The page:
ATA sponsored a recent UCSD student capstone project to design a shock test machine as one of many collaborations with the university.
On Friday, June 5, four UCSD Mechanical Engineering seniors presented their design of a shock test machine to the engineering staff at ATA’s San Diego headquarters. Many aerospace, electromechanical, and consumer products may be subjected to mechanical shocks in their operating environments, such as shocks from impact, dropping, earthquakes, or explosion, and ATA’s customers often request assistance in qualifying their products for such shock environments by both analytical and experimental methods.
ATA has been sponsoring senior “capstone” design projects on an annual basis for UCSD’s Mechanical and Aerospace Engineering department since 2001, developing relationships with students and faculty while giving students the opportunity to work on real-life engineering problems. ATA’s sponsorship includes monetary support for parts and materials as well as the time invested by engineering staff members to provide design requirements and review progress.
Over the years, ATA-sponsored capstone projects have ranged from a roller coaster inspection system to the quantification of various materials properties for surfboard design. For 2015, ATA provided the students with a set of general requirements for a machine to transmit controlled, transient shock pulses to typical customer test articles. In the space of 15 weeks across two academic quarters and on top of their already full course load, the students used their creative design skills along with computer-aided engineering software tools to design a machine that met the stated requirements and then fabricated a prototype machine and tested it to compare the measured shock pulses to the specified and analytically predicted pulses.
Student Project Manager Sam Jafarian talked about the experience, saying, “We enjoyed working with ATA in the design, analysis, prototyping, and testing of a shock test machine for use in their lab. The capstone senior design project for mechanical engineering students at UC San Diego is an excellent opportunity for serious future engineers to apply their university and extracurricular skills to a practical project working with real engineers, real deadlines, and real budgets. Our student team cannot thank ATA and the UC San Diego staff enough for their support; we were very pleased with the expertise available to us and the professionalism that accompanied it. We feel a large part of our success is due to that support that we took advantage of throughout the project.”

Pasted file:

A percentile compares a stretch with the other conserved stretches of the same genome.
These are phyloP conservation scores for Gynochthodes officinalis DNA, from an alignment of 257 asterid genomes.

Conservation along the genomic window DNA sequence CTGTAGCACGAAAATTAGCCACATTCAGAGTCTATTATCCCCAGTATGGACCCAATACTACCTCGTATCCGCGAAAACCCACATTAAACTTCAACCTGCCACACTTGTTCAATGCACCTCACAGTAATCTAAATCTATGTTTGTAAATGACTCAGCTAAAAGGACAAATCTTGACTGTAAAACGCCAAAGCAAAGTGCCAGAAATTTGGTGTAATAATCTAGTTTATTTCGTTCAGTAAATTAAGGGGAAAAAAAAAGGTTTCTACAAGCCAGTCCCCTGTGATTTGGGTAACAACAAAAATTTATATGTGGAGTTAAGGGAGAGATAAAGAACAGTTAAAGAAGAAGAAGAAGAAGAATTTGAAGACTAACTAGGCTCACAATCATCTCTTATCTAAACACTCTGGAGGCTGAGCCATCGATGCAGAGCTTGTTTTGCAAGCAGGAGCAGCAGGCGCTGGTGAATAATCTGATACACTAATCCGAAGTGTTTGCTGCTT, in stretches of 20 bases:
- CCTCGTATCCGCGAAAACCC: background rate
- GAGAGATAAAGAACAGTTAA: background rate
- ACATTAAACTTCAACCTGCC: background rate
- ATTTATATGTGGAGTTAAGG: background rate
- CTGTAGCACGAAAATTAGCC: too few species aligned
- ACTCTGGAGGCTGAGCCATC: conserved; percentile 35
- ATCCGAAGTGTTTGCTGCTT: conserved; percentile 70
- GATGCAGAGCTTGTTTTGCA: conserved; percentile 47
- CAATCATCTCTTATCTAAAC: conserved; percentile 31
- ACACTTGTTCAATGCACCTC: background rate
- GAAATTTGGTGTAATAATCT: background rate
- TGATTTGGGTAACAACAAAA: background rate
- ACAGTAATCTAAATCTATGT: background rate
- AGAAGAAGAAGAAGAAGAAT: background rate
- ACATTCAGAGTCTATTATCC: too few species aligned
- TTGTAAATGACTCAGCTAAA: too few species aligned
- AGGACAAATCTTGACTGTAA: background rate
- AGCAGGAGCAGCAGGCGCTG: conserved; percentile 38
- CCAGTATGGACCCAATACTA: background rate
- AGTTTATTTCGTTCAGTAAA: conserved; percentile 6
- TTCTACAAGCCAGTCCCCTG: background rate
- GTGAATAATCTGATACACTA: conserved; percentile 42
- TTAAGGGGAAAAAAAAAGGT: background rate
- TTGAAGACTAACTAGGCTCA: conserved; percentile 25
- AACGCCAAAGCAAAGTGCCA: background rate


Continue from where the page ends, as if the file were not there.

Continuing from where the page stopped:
These projects are one part of ATA’s mission to act as a bridge between outstanding academic engineering universities such as the Jacobs School and the real-world challenges of customers striving to build better products in less time and at lower cost. Since ATA’s founding in 2000, the company has worked closely with UCSD’s Jacobs School of Engineering on a number of collaborations:
- Cooperative development, sponsorship, and/or teaching of a variety of academic courses including Computer-Aided Design, Principles of Mechanical Design, Digital Control Systems, Structural System Testing, and Model Correlation
- Serving on the Executive Board of the Corporate Affiliates Program and the Industrial Advisory Boards of both the Mechanical & Aerospace Engineering and Structural Engineering departments
- Sponsoring a variety of student clubs and contests, including the concrete canoe competition, seismic and steel bridge design competitions, the AIAA Hybrid Rocket Team, the Seismic Outreach Program (for middle school students), and the Triton SAE racing team.
- Establishing an endowed scholarship fund at UCSD to support master’s-level engineering students interested in creative design and engineering problem-solving in honor of Chuck Hill, a highly respected inventor who worked with ATA for many years. ATA has committed to matching ATA Engineering employees’ contributions.
- Sponsoring student internships.
- Cooperative development of research programs in robotic systems, aircraft measurements systems, and other areas of mutual interest.